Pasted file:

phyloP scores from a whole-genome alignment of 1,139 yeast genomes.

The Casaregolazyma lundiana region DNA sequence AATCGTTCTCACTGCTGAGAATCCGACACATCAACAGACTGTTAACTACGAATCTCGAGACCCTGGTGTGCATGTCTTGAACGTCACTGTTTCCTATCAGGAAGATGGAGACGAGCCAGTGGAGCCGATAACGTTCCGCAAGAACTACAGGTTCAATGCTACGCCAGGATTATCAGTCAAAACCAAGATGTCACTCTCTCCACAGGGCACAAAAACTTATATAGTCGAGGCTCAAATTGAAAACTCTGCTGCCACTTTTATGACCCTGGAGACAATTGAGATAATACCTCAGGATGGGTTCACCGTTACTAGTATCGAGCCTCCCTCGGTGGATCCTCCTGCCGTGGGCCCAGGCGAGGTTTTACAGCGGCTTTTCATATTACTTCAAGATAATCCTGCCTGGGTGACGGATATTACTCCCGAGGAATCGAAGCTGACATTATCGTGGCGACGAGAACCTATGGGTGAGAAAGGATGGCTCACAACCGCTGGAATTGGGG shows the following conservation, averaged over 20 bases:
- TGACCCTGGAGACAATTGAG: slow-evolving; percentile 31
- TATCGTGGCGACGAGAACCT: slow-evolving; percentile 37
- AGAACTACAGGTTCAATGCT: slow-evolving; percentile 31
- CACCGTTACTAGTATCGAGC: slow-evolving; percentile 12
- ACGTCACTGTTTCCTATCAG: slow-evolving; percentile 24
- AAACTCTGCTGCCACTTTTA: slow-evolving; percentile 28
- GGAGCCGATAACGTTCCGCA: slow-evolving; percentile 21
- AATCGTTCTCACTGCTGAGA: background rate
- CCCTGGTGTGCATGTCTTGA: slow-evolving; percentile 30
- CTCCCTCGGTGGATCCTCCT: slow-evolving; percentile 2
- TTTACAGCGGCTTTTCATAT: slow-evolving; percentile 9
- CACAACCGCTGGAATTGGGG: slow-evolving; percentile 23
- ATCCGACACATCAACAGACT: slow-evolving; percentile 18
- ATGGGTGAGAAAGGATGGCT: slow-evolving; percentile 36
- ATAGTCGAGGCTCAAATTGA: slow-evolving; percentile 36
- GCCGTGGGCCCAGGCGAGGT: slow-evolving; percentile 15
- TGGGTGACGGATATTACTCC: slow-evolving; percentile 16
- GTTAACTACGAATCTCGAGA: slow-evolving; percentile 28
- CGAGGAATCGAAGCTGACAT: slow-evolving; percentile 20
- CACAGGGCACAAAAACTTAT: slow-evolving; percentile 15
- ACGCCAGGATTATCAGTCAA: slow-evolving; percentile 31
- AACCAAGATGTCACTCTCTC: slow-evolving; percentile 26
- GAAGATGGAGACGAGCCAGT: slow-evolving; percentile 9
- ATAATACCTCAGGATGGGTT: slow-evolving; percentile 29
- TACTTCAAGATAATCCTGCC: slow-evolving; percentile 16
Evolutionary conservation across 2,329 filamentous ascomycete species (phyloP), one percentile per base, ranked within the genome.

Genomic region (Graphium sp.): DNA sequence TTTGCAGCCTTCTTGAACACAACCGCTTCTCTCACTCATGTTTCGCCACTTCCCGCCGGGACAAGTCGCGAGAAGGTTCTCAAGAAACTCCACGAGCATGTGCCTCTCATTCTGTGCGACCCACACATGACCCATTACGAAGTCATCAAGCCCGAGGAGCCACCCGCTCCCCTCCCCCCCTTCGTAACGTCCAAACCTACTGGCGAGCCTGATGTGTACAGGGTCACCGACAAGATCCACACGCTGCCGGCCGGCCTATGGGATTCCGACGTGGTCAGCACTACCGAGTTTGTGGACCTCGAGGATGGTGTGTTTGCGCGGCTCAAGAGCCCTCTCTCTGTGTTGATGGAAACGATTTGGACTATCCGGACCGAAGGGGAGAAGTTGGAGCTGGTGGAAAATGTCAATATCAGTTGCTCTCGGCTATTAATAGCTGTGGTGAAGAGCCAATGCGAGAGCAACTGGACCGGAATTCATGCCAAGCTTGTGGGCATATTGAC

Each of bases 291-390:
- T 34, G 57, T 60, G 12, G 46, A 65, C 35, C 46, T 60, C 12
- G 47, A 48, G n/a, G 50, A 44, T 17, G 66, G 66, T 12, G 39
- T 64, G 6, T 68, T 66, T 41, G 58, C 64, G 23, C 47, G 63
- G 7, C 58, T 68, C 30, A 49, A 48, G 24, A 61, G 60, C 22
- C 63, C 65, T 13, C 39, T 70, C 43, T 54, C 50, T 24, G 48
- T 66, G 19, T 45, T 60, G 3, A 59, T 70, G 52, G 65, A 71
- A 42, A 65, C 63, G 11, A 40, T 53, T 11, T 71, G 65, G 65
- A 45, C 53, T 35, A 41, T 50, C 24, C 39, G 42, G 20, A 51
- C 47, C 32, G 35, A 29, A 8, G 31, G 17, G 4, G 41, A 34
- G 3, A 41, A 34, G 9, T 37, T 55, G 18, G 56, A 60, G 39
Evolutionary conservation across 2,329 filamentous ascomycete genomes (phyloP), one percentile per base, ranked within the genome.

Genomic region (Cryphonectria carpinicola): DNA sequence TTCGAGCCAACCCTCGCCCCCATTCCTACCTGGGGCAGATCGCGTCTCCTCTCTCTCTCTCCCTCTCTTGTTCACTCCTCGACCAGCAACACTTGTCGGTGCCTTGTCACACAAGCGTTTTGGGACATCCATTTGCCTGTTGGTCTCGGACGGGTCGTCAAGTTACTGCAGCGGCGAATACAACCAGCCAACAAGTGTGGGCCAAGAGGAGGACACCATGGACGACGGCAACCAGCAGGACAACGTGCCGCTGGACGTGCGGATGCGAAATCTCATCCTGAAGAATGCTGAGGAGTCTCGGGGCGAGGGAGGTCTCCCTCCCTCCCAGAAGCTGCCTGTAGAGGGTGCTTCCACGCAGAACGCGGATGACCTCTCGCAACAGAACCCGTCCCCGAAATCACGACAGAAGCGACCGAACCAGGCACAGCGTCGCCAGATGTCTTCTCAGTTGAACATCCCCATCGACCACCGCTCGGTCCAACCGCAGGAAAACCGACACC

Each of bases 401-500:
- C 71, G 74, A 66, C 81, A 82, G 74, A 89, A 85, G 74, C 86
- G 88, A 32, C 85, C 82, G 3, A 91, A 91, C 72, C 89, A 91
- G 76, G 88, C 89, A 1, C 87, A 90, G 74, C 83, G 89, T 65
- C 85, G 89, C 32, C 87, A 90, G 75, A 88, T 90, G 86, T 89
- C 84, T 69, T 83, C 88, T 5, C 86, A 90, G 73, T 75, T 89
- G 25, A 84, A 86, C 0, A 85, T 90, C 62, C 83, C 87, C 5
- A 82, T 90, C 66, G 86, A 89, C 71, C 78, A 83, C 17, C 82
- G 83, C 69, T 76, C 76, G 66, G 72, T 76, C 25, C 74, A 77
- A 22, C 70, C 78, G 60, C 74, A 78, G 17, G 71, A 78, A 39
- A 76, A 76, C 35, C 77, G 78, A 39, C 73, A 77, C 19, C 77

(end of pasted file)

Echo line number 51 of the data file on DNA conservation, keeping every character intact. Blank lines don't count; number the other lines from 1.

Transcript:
- G 83, C 69, T 76, C 76, G 66, G 72, T 76, C 25, C 74, A 77